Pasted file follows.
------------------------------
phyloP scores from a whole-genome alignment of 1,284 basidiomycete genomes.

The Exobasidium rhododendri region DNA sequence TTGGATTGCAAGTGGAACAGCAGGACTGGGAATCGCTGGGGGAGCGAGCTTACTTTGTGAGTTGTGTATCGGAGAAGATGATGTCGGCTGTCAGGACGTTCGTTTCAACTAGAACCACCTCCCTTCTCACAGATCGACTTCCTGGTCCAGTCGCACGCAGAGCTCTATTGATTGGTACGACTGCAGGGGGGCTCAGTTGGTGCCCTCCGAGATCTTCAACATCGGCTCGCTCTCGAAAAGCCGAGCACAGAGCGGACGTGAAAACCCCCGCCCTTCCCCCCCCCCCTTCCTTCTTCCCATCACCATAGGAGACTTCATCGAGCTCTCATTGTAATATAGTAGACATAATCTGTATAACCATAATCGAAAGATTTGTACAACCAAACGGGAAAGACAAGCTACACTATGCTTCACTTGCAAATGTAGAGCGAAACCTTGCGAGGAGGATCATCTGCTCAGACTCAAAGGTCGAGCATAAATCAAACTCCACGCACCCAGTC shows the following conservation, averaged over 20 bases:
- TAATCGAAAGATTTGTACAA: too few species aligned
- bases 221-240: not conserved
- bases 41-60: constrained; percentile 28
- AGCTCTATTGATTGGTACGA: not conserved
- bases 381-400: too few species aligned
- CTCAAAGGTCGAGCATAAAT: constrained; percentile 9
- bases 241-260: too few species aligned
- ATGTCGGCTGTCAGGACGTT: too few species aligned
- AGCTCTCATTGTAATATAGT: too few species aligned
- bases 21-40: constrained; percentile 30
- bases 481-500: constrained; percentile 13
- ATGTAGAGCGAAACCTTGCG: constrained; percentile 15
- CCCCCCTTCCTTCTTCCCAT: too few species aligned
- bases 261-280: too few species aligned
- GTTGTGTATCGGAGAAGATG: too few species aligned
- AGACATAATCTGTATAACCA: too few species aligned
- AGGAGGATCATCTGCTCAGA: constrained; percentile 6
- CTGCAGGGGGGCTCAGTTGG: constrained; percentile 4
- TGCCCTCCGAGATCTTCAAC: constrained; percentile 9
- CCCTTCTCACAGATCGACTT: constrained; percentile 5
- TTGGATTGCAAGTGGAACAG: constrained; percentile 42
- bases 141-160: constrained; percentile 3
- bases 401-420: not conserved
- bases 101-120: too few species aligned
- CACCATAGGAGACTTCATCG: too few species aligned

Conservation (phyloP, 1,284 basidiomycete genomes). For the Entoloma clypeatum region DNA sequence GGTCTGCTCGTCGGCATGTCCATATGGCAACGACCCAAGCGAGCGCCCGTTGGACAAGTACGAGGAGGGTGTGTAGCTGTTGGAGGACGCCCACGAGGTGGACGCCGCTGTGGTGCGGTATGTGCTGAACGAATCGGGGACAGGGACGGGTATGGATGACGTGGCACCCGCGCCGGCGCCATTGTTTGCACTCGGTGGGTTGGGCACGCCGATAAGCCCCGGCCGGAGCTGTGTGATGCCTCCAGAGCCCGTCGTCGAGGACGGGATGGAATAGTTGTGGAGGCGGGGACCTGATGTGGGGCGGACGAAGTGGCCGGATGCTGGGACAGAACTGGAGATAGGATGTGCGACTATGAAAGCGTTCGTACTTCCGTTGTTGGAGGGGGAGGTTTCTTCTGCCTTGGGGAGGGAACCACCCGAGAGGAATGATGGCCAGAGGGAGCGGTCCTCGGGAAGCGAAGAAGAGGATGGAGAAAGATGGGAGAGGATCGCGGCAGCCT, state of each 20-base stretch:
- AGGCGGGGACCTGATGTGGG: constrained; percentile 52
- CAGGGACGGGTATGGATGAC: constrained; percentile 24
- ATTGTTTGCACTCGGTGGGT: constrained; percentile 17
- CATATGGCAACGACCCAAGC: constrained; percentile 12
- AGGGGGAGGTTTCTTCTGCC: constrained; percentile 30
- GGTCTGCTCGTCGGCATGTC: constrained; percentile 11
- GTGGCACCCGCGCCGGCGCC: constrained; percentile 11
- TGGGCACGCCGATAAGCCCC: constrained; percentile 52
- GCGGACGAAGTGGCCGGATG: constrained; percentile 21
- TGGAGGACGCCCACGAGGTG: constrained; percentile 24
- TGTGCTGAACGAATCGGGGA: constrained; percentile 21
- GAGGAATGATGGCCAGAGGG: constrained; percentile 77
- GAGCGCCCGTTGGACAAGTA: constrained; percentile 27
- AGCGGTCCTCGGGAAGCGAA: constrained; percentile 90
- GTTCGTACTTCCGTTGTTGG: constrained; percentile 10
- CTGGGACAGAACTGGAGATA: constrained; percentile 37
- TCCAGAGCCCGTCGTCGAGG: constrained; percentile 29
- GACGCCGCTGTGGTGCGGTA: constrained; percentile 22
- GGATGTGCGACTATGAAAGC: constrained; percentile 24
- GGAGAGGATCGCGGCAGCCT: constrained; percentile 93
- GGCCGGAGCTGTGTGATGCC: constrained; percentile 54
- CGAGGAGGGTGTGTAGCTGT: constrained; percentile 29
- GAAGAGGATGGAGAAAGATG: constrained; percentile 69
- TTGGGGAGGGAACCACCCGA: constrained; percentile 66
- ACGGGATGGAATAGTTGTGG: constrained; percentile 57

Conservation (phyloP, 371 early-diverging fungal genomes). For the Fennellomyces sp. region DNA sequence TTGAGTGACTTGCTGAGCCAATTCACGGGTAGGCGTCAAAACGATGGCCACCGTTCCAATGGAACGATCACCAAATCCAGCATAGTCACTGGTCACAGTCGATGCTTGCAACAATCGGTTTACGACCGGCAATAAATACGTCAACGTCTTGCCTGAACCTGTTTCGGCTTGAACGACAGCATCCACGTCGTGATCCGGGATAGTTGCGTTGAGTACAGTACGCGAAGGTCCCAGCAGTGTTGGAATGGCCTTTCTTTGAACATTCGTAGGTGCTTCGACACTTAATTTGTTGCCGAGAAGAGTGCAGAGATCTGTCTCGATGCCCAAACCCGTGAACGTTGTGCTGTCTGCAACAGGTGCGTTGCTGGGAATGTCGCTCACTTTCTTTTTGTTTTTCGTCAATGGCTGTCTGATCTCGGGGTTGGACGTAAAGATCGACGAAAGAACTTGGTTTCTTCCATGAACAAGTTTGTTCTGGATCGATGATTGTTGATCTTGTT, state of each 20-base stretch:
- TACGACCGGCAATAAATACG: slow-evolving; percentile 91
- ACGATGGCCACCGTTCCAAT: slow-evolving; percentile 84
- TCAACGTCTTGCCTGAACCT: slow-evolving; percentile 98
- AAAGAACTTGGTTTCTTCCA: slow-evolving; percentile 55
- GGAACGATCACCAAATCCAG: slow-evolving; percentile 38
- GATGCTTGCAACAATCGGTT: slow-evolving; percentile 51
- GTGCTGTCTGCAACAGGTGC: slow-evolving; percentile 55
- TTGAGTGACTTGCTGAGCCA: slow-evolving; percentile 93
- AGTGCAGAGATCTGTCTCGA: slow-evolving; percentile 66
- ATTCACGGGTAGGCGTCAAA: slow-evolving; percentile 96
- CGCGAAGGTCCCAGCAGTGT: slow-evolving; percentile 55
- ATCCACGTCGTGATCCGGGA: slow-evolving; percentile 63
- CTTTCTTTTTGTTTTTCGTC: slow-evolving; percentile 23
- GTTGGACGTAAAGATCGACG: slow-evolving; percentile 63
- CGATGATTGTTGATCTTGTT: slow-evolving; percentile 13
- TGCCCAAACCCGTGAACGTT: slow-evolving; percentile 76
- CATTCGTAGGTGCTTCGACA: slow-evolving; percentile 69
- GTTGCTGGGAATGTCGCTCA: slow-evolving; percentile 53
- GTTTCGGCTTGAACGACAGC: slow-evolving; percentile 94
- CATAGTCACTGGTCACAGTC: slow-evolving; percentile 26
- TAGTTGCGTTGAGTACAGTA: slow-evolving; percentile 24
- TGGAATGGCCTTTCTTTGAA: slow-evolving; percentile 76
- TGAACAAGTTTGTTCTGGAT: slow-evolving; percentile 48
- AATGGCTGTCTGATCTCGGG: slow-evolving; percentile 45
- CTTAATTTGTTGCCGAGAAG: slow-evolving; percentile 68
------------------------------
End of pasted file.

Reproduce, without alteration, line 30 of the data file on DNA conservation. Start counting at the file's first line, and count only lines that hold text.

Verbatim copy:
- CAGGGACGGGTATGGATGAC: constrained; percentile 24